How do you think your research will impact your professional life? Emily: I think that because of the specific way I have conducted research, it will help me get a job in government. Also, my use of a new technique for long-term monitoring, occupancy modeling, and detection probability will be useful skills for a future career. Lauren: The entire process of my research, from designing an experiment, doing the experiment, and writing a thesis document has helped me to become more independent as a scientist.

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Do you have plans after graduation? Emily: I am planning (at this time) on applying for a position in the Department of Natural Resources or for a conservation job. Lauren: I am currently applying to PhD programs in Entomology (the study of insects).



What are the advantages of being a graduate student at IPFW?

For more information on Office of Graduate Studies travel grants visit: http://www.ipfw.edu/offices/graduate-studies/ • Click on “Current Students” on the right hand side • Click on “Explore resources for current graduate students” • Click on “IPFW OGS Travel Grant Information” under Financial Assistance.

Emily: We have such a strong biology department and talented professors. I feel like students can really connect with their advisors and they can provide guidance with our research. I also appreciate that my degree will be from Purdue. Lauren: The personal experience you get with your advisor, they get to know you and provide valuable input on your research process. Also, I think that the biology department has done some top notch research, it’s impressive.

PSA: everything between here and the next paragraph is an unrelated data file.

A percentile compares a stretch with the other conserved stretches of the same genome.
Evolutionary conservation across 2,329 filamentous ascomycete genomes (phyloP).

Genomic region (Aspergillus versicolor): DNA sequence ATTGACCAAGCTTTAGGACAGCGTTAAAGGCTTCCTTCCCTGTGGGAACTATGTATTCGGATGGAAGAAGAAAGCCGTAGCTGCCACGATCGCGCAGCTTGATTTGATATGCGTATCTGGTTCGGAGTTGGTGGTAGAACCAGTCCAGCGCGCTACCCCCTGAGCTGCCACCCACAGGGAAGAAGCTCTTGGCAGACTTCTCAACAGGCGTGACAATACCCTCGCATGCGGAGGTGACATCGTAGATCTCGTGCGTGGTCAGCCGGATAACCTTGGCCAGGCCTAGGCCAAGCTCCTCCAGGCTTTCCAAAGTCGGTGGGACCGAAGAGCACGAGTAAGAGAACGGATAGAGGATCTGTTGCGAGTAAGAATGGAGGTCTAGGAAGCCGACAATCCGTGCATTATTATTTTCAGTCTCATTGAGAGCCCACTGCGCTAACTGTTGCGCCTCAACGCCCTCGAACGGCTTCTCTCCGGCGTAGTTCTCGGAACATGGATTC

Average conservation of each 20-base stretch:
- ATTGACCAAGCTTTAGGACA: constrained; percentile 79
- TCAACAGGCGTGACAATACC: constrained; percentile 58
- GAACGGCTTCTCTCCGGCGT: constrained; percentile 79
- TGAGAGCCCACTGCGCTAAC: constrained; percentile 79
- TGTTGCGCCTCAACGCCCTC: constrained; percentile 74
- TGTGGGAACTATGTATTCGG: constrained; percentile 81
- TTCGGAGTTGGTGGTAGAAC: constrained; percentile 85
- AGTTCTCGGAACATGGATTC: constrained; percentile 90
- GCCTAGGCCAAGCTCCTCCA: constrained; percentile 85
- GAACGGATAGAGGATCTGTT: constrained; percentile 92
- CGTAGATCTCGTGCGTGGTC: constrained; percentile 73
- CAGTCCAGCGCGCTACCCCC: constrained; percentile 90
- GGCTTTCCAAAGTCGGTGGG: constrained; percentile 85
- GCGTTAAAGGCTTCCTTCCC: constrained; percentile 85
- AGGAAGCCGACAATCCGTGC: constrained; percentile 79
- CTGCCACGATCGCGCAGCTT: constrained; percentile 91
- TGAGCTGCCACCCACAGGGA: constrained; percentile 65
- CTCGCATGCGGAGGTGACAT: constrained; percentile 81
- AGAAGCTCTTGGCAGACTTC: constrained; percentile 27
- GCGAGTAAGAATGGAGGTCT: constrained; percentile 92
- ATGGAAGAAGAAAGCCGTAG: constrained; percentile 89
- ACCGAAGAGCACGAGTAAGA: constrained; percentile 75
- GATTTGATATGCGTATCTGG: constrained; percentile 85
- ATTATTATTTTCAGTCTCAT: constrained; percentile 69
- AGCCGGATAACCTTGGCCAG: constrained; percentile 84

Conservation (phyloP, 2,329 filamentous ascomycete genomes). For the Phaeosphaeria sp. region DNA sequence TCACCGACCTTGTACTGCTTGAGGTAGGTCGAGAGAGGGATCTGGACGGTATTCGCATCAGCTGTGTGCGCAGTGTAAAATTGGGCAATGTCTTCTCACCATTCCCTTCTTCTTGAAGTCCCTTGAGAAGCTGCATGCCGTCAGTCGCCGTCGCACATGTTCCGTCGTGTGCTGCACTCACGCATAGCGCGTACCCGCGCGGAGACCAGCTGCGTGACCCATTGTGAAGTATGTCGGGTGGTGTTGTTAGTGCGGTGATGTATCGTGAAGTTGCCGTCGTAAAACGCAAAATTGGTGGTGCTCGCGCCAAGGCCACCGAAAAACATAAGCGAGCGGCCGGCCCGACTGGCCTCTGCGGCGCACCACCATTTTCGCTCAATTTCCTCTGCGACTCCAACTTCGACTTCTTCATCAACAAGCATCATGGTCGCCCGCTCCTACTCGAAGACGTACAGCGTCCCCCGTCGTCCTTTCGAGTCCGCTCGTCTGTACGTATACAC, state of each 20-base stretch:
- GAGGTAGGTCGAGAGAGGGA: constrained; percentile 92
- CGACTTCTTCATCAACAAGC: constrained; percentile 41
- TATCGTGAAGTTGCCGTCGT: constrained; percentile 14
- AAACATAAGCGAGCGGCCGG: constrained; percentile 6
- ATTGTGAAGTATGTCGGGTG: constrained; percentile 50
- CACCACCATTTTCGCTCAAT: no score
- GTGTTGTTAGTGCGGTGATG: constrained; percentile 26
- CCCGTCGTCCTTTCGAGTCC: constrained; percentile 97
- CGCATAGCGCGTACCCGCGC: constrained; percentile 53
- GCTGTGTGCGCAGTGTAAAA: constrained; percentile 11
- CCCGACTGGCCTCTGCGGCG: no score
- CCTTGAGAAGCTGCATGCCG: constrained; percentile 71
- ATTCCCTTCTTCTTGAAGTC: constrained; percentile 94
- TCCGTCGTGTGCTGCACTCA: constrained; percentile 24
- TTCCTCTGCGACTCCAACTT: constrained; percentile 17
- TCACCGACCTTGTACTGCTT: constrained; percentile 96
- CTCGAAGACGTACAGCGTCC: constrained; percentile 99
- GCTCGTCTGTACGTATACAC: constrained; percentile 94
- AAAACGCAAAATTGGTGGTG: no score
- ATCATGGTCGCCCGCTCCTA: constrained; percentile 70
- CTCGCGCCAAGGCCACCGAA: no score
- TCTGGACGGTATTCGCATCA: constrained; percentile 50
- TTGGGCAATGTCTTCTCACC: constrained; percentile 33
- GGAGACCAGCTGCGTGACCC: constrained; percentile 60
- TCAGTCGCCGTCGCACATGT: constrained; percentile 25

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CELEBRATE 50

YEARS

INDIANA UNIVERSITY PURDUE UNIVERSITY FORT WAYNE


HIGHLIGHTS

Ali Alavizadeh (Assistant Professor of IET in MCET

Ali Alavizadeh

Department) and Robert Palevich (Associate Professor of the Doermer School of Business) completed a project on optimization of an assembly line roller shaft operation at a local company in Huntington, Indiana. This research will help the company assess their capabilities in ramping-up production to meet a sudden high demand. For this, they conducted several computer-simulation experiments to determine the optimum number of operators needed to complete